During wartime, journalism usually finds itself in a kind of crossfire, writes Gunnar Nygren, of Södertörn University, Michal Glowacki, of University of Warsaw, Jöran Hök, of Sörertörn University, Ilya Kiria, of National Research University Higher School of Economics, Dariya Orlova, of Kyiv-Mohyla Academy, and Daria Taradai, of Kyiv-Mohyla Academy. Sometimes this crossfire is literally between the two sides in the conflict, but more often it is more metaphorical. Journalists are struggling to maintain professional autonomy and try to balance the objectivity and impartiality against expectations of sources, audience, political leaders etc.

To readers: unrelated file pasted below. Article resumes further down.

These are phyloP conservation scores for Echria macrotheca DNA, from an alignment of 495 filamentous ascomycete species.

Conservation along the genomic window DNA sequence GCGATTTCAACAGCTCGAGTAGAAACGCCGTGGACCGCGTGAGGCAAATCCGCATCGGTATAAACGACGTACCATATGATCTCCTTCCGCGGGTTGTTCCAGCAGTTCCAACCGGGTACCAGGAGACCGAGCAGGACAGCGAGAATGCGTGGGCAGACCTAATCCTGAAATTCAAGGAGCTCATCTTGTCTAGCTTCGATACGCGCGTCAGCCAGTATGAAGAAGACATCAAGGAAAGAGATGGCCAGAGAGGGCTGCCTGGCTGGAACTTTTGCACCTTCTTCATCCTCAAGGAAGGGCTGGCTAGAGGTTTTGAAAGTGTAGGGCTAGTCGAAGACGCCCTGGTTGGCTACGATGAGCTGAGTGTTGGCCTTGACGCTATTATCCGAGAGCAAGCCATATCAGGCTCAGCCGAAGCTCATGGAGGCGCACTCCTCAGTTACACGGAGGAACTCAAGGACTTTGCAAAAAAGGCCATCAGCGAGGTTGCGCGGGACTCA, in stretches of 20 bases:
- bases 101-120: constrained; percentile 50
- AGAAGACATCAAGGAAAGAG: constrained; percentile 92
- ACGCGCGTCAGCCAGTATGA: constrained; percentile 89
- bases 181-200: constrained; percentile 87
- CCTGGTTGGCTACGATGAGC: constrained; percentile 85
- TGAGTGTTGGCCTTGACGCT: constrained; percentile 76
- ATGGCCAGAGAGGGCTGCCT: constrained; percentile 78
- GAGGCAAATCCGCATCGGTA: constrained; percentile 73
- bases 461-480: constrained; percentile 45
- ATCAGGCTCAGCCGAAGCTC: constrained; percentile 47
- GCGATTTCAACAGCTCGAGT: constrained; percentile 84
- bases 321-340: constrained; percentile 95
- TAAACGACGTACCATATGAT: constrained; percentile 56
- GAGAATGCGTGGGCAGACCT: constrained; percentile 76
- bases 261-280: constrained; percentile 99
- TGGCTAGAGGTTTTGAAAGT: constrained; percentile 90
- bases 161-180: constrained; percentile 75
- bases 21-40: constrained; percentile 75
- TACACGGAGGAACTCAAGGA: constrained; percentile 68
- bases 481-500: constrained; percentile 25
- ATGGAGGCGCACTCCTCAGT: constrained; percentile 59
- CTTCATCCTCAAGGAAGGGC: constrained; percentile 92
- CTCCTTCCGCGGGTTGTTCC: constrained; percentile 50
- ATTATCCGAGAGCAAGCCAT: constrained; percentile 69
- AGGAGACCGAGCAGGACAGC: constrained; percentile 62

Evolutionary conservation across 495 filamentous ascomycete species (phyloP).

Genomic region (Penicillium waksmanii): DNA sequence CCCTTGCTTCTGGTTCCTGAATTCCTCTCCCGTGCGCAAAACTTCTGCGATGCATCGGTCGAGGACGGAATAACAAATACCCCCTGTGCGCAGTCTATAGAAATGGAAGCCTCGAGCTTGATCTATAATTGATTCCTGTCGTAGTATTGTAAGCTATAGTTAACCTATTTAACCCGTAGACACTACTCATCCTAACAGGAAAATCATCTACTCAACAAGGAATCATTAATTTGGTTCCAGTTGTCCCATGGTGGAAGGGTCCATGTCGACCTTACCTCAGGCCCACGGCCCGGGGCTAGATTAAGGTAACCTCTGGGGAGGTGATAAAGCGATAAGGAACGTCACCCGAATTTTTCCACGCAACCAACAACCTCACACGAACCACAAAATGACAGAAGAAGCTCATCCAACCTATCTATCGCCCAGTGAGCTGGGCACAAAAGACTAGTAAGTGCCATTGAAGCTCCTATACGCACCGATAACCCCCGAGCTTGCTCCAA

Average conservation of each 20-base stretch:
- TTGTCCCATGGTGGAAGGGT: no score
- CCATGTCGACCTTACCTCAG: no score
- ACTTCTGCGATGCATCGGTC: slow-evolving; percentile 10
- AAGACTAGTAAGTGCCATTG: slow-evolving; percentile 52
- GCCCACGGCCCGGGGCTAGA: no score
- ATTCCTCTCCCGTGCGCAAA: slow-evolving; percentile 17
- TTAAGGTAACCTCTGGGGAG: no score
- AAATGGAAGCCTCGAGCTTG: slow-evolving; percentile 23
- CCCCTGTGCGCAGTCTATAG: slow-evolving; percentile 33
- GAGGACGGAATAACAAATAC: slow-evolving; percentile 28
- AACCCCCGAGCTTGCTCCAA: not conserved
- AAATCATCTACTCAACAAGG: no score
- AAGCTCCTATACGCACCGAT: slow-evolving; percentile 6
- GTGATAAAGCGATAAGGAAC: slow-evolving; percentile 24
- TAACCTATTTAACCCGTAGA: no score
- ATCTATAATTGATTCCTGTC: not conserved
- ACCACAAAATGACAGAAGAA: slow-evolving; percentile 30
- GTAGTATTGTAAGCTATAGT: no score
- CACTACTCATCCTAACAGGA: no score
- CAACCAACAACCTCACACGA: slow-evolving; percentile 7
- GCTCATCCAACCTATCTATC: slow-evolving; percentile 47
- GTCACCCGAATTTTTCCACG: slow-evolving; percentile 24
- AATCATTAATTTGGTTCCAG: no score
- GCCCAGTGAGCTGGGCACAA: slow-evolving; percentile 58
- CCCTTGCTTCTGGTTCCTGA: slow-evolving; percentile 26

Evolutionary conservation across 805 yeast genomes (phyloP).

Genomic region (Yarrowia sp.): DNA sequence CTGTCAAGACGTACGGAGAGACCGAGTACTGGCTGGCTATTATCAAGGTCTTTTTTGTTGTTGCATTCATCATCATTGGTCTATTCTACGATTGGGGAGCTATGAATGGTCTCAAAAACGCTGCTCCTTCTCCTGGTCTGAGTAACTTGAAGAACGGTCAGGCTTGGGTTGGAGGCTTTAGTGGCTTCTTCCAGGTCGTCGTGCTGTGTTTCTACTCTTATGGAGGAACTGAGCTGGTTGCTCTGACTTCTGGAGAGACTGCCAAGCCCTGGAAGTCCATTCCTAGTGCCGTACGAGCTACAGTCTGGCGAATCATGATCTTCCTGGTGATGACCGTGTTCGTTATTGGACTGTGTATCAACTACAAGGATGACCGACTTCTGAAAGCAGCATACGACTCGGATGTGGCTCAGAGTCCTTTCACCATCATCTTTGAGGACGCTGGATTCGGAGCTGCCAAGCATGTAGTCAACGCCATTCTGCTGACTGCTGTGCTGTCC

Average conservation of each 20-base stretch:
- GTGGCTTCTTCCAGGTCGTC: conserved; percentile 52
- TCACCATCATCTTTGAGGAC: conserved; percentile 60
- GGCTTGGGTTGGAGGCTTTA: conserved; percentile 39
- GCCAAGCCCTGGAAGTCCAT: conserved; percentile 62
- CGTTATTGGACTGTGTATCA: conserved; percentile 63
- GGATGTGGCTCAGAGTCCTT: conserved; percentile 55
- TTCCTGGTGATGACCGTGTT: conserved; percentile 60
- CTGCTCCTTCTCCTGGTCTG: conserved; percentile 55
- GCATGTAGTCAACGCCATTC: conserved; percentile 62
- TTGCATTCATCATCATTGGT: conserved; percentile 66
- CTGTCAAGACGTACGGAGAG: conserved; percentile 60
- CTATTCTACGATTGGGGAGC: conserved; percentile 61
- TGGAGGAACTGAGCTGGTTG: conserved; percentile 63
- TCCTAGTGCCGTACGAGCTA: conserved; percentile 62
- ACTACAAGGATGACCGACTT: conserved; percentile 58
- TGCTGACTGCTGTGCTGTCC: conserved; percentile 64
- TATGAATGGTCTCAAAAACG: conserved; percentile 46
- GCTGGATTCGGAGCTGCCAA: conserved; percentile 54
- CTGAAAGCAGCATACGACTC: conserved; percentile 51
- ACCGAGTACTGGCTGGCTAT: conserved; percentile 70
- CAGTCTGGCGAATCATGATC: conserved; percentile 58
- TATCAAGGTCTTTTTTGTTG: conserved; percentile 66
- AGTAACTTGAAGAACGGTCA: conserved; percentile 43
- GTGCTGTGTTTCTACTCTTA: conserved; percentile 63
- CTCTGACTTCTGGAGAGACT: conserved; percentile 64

The article explores the media coverage of the conflict in eastern Ukraine in 2014. The study covers four countries: Ukraine, Russia, Poland, and Sweden. The study is based on content analysis of media coverage and semi-structured interviews with journalists.
The results show that there were significant variations in the framing of the conflict. The coverage of the war correlates strongly with the political-historical context of each country. Also the specific journalistic culture in each country, self-censorship, and the degree of activist approach among journalists play important role in reporting.
The article “Journalism in the Crossfire: Media coverage of the war in Ukraine in 2014” was published online by Journalism Studies. It is available here.
Picture: Lasers by Itakare, licence: CC BY 2.0